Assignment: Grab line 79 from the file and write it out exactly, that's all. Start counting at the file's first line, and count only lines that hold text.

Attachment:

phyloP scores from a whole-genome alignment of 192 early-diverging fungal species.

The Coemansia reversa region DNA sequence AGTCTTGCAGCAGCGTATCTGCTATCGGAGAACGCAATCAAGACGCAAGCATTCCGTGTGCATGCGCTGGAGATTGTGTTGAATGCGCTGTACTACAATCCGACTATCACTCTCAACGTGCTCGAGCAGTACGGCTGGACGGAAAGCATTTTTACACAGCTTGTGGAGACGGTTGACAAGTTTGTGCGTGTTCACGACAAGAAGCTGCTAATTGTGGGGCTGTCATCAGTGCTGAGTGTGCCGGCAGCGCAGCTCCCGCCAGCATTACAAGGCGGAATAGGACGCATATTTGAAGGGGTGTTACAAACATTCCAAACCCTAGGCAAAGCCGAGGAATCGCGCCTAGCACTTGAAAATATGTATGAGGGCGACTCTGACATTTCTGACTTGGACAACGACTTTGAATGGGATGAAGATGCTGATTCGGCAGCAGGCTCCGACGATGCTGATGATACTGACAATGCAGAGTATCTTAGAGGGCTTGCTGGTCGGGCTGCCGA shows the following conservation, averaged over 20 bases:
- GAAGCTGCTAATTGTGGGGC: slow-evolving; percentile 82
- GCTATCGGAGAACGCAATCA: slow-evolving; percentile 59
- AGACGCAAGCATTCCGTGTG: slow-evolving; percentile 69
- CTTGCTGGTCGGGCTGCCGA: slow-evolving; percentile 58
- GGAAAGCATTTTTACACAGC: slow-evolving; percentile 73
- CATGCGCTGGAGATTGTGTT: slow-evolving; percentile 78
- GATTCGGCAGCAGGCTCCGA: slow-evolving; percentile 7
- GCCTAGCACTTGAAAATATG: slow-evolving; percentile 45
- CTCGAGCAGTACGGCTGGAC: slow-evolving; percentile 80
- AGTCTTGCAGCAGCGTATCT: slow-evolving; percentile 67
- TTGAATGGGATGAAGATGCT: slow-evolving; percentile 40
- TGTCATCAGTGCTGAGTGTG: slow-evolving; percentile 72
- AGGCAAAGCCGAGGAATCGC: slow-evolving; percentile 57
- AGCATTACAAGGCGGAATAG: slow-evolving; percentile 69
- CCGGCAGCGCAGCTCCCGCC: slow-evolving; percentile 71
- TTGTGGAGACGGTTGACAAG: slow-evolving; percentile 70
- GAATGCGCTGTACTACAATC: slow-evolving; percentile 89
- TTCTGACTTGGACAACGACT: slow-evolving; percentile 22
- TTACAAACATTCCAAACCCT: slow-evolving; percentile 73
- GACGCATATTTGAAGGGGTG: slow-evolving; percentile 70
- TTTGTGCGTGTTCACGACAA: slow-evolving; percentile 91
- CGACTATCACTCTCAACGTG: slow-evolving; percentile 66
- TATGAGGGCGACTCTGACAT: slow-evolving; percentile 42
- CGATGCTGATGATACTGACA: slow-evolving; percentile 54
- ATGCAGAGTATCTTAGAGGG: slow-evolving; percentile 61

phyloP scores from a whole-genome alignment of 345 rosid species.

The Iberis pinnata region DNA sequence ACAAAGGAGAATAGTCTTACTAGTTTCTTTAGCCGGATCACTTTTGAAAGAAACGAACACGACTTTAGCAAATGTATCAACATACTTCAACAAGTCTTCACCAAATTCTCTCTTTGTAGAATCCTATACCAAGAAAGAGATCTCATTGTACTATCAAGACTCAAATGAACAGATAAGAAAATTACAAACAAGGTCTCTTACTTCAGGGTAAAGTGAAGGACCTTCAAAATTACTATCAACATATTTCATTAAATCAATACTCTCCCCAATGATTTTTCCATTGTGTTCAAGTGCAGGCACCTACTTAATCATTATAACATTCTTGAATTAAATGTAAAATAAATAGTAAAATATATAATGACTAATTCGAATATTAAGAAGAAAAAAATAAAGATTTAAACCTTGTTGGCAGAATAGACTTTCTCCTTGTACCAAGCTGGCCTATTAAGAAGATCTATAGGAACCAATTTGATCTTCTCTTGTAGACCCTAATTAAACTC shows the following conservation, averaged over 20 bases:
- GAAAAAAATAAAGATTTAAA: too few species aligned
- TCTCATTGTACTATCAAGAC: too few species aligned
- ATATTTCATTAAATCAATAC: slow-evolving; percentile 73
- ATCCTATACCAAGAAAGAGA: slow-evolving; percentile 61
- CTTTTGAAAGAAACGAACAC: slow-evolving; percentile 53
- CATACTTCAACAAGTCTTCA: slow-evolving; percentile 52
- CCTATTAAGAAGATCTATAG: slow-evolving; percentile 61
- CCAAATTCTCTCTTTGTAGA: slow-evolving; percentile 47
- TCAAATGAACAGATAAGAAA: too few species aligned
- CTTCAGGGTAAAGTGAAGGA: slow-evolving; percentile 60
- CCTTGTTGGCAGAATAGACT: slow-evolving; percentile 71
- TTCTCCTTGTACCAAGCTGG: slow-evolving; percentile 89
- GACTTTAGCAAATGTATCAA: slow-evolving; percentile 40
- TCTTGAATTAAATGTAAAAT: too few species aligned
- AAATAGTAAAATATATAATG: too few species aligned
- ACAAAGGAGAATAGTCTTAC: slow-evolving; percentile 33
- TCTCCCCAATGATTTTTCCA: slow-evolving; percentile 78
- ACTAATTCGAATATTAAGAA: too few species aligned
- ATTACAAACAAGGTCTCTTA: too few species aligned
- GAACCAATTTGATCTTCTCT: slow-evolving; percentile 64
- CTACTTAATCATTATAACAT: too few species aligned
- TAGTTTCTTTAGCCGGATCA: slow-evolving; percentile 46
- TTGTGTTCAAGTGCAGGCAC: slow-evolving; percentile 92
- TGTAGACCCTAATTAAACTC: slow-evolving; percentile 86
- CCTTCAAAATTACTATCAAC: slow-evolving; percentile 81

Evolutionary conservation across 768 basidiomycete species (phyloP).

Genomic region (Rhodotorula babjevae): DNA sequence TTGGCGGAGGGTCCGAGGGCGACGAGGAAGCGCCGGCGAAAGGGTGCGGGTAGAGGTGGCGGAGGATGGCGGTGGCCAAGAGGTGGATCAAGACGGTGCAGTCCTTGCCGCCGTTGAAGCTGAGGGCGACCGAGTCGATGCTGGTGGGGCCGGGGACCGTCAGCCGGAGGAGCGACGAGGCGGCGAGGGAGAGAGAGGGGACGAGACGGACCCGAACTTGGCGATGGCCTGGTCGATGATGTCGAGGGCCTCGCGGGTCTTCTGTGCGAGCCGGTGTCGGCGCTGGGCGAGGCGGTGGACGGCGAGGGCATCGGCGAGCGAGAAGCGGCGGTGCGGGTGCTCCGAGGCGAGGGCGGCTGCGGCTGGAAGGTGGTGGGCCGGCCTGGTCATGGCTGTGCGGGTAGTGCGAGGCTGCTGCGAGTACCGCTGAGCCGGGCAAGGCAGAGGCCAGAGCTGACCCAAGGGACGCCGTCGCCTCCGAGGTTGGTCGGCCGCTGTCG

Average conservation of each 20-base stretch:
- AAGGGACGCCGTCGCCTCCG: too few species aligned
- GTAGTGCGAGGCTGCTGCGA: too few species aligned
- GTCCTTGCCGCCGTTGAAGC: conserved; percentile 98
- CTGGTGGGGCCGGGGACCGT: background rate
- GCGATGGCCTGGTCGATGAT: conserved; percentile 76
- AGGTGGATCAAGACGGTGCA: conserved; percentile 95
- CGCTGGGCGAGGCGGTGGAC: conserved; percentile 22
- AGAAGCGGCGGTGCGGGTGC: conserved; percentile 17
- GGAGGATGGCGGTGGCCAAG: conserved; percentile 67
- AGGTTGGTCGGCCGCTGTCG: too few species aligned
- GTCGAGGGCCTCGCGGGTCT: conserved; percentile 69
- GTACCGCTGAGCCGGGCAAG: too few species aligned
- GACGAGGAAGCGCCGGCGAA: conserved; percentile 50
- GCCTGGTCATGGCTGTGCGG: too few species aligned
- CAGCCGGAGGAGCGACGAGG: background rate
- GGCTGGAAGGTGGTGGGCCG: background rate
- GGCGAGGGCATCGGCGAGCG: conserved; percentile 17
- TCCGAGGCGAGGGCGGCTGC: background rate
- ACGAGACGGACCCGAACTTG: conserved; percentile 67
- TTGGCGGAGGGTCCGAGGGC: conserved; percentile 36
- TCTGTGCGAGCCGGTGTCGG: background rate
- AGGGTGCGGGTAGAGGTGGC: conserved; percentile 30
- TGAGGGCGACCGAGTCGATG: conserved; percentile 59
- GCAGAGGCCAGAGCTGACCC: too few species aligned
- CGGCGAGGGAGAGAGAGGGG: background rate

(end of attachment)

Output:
- AGGGTGCGGGTAGAGGTGGC: conserved; percentile 30